How the ‘Make America Great Again’ hat became the protest accessory of the decade
By Taya Coates
Donald Trump’s merchandise team could have never imagined the impact the MAGA hat would have when it was released in 2015. The problematic ‘Make America Great Again’ campaign slogan stuck with the public, becoming a trending hashtag and headline. A simple baseball cap embroidered with the slogan became the most notable symbol of Trump’s platform. In 2015, any red brim began to command crowds like a blaring siren does as it approaches from the distance. Stars like Kanye West brought even more attention to the hat, further expanding the media discussion on what wearing the hat meant about a person.
To rebel against the notoriety that the hat had accumulated, many decided to make their own versions. According to Teen Vogue, Emma Tolkin created the original parody hat, a good friend of journalist Bridget Todd. Todd posted a photo of her in the cap right after Trump’s 2017 inauguration and received mixed reviews on social media. Some viewed it as modern satire, while others found the imitation offensive. Despite the debate, her hat inspired many other creatives to make their own versions. The trend has continued to thrive through the four years of Trump’s term, with thousands of different slogans available to purchase online. Right now, one can buy red baseball hats with text that says things like ‘Make America Native Again,’ drawing attention to the hypocrisy of Trump’s immigration policies, and even ‘Make Our President Black Again.’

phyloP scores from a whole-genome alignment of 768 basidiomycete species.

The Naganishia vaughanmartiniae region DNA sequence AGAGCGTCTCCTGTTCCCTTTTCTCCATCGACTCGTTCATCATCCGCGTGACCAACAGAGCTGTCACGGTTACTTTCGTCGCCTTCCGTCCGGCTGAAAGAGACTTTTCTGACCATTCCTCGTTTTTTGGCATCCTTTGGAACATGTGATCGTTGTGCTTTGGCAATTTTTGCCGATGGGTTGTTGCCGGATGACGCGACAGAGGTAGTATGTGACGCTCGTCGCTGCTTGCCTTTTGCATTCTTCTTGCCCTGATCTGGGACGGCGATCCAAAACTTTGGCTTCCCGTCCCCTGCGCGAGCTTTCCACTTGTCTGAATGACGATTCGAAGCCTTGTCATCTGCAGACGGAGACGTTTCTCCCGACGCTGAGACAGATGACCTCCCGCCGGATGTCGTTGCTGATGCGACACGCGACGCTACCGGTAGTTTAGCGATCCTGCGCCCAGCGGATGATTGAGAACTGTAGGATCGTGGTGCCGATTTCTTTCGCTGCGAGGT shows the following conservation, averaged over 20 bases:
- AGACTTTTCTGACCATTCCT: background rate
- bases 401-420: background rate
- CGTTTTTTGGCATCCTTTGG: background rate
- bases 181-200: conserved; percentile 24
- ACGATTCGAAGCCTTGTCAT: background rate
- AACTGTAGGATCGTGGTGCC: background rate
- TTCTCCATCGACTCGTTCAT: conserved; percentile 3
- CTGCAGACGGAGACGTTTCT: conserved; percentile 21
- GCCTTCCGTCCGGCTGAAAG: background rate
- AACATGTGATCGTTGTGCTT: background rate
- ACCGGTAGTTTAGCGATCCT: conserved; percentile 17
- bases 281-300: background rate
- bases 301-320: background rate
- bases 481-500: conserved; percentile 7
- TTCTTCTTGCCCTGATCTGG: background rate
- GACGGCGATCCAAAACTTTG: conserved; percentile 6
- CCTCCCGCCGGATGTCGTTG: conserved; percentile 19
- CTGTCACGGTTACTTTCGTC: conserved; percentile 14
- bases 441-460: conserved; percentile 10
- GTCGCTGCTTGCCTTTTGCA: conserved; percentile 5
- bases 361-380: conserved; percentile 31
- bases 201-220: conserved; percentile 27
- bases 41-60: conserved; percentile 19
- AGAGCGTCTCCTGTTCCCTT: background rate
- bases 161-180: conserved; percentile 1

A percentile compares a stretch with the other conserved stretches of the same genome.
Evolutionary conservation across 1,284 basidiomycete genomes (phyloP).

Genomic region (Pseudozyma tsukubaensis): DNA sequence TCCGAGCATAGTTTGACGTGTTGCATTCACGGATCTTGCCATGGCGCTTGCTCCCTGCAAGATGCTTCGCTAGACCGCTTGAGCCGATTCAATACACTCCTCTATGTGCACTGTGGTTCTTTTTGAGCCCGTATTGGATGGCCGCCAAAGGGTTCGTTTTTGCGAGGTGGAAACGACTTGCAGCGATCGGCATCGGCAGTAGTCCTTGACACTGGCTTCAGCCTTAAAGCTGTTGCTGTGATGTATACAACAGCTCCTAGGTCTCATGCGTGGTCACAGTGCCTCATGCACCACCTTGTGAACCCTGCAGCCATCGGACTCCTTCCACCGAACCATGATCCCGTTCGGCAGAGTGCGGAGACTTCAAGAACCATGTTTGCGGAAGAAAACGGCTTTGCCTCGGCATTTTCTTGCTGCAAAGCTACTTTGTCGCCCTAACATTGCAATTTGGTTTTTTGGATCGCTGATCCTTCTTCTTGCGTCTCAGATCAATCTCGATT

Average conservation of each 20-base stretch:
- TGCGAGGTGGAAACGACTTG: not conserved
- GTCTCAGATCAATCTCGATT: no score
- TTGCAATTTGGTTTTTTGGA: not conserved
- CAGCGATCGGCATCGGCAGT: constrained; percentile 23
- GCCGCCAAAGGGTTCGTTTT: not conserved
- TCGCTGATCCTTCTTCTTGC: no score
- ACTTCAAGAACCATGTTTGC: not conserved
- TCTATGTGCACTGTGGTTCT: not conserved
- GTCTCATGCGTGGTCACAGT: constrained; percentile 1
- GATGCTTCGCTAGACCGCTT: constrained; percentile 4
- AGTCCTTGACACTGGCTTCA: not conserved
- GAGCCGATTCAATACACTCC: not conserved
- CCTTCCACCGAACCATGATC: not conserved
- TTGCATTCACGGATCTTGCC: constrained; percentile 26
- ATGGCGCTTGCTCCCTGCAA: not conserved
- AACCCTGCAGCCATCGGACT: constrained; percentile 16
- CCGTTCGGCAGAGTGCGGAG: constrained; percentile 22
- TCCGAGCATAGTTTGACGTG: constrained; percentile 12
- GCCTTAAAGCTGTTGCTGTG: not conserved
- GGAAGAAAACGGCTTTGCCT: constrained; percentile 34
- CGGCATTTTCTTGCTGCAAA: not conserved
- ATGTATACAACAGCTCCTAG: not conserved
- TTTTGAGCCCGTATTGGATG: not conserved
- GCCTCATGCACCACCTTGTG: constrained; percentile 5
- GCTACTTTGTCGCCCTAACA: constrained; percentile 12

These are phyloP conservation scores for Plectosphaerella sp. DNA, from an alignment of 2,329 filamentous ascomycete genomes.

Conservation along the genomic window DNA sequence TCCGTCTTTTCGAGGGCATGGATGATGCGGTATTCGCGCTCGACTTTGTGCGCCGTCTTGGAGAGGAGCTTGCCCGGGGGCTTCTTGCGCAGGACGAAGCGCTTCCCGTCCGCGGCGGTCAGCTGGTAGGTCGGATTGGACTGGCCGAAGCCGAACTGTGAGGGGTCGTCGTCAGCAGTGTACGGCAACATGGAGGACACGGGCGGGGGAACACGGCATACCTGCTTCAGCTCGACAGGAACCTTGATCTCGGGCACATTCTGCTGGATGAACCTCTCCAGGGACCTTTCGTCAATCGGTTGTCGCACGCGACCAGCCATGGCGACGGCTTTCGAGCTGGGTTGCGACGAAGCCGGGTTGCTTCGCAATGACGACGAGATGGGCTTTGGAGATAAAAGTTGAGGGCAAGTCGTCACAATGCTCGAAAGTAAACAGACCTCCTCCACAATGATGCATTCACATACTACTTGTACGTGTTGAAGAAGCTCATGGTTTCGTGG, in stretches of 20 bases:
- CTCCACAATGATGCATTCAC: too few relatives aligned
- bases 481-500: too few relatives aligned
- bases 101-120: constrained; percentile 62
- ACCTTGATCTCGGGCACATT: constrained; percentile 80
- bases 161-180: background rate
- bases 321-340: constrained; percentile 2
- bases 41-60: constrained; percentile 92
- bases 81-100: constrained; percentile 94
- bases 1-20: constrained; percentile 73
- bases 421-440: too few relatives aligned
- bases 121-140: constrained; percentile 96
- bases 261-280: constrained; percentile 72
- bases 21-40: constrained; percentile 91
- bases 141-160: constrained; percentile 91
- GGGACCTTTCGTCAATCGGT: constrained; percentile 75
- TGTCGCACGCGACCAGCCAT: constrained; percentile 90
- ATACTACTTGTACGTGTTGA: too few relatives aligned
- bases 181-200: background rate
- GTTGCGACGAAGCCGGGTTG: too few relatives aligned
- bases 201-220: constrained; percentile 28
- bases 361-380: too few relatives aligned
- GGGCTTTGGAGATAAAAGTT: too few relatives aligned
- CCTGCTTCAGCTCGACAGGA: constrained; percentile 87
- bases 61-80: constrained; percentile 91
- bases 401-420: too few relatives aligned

This week NY mag captured the pictured photo of sculpture artist Connor Czora’s piece on the Black Lives Matter Plaza near the White House. The hat’s shattered state echoes other artists’ initiatives, expressing disdain for everything that the slogan ‘Make American Great Again’ implies. The consequences of Donald Trump’s actions have created an outpour of emotions within the nation, which led to a simple cap serving as an extension of a whole political era.
The sensationalism of the red hats spread like wildfire because of the form of the protest – fashion. Baseball caps are relatable to everyone despite one’s position on the political spectrum or socio-economic spectrum. It is also notable that the chosen canvas for this movement wasn’t T-shirts, a more popular choice for company merchandise with slogans than baseball caps. In this case, the sporty baseball cap served as a perfect vehicle for “repping your team” in today’s political climate.
The imitation hats provide a fashion scenario that has never existed before. Clothing has always had the power to cause an instant flood of strong assumptions. But in this unique situation, the parody hats and the originals look the same from a distance. The cap’s ambiguity only ceases when the individual is close enough to laugh with or scowl at. The mysterious red hats have the power to start a war within any room, something that would have been unimaginable a few years ago. The caps’ whole duality is a perfect representation of the ever-growing divide within the country. They are an exterior manifestation of the large “us versus them” mentality that has prevailed since around the century’s turn.